For those semiconductor integrated circuit devices in which the fuse registers are not programmed to a pass condition, then the pass flag is not set and a longer final testing will be indicated and carried out at block 122. A miss-processing event at burn in could also allow integrated circuit devices which fail the burn in tests to be advanced as “acceptable” to final testing even though they may not actually be acceptable. Ultimately, those semiconductor integrated circuit devices which do not have the pass flag set would simply be scrapped at block 124.
FIG. 2 illustrates pass/fail indication circuitry 150. Circuit 150 provides for blowing the fuse (a test history fuse circuitry portion) and for providing a read indication if such fuse is blown or not (a pass/fail determination circuitry portion). The program fuse signal is received from built-in self test circuitry (not shown) on the semiconductor integrated circuit device and/or from executing instructions from the burn in software. This burn in software is downloaded into the memory of the semiconductor integrated circuit device or chip and is executed as an additional test on the integrated circuit device. The integrated circuit device then executes the self test and/or executes the code from the burn in driver (which is external).
The program fuse signal is received at node 170 to program a pass/fail indicator by blowing fuse 158. For example, if a high state assert signal (i.e. logic 1 or logic high) is input at node 170, transmission gate 168 is disabled such that any high voltage will not spike the internal circuits at node 174. The logic high from node 170 then goes to AND gate 162 which prevents AND gate 162 from outputting a logic high signal (due to the inverted input to gate 162 from node 170, as indicated by the circle at the AND gate input). This assures that AND gate 162 is not in a read mode. The output of AND gate 162 is connected to the gate of transistor 154 which is disabled when the output of AND gate 162 is at a logic low.
Node 170 (the program fuse select signal) is also connected to the gate of high power transistor 164 which is enabled or turned on at the assertion of a high signal (i.e. a logic high) at node 170. The source of high powered transistor 164 is connected to a high voltage such as 12V. Fuse 158 is connected to the drain of transistor 164 and ground node 160 wherein when transistor 164 is enabled (by a logic high signal applied to its gate), it couples +12 volts to ground 160 through fuse 158, thereby blowing fuse 158.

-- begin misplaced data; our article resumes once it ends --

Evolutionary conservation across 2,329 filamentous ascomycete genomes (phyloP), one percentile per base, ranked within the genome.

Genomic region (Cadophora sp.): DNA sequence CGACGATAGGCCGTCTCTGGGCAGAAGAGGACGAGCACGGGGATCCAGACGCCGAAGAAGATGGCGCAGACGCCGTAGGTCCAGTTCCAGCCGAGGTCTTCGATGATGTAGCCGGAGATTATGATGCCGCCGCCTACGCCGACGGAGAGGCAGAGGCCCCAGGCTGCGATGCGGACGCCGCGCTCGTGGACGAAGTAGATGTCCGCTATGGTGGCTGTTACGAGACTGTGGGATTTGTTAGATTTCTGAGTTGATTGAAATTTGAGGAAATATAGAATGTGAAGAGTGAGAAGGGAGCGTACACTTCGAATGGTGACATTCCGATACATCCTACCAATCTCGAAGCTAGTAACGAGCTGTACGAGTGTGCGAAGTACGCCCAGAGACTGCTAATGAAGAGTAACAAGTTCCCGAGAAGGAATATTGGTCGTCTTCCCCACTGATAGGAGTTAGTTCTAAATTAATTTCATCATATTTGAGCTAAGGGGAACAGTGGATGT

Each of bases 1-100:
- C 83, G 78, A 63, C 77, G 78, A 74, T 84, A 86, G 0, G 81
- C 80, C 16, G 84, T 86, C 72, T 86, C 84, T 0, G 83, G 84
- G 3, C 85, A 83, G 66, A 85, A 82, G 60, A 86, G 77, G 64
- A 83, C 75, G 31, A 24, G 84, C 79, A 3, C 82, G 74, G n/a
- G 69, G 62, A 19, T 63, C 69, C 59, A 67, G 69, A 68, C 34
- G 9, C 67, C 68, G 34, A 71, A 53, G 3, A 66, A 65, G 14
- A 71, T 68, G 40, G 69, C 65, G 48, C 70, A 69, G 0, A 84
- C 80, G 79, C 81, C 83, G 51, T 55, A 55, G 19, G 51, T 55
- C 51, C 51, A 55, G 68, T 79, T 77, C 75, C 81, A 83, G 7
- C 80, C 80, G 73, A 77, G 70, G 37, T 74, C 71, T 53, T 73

The status of test history fuse 158 can then be read in the final test level to determine whether the fuse is blown thereby indicating that the pass flag is set. This portion of the circuit can be referred to as the pass/fail determination circuitry. To read the status of the test history fuse of pass/fail indication circuitry 150, a high (logic 1) state is asserted at the read input and a low (logic 0) state is asserted at the program fuse signal input at node 170 such that the output of AND gate 162 goes to a logic high thereby enabling transistor 154. The logic low signal at node 170 disables high power transistor 164. The logic low signal at node 170 also enables transmission gate 168 such that the voltage state at node 176 is sent to internal circuits through connection 174. If fuse 158 is blown and thereby disconnected from ground 160, weak pull-up transistor 156 provides for a small voltage drop across pull-up transistor 156 such that the voltage reading at node 176 provides for a logic 1 to inverter 172 which then outputs a logic 0 to connection 174 to the internal circuits. However, if fuse 158 is not blown, connection to ground 160 is maintained and node 176 is pulled to ground which provides for a logic 0 or low state to inverter 172 which then outputs a logic 1 to connection 174 to the internal circuits. Therefore, pass/fail indication circuitry 150 provides, at the final test level, a reading or indication of whether fuse 158 is blown which indicates whether or not a pass flag is set.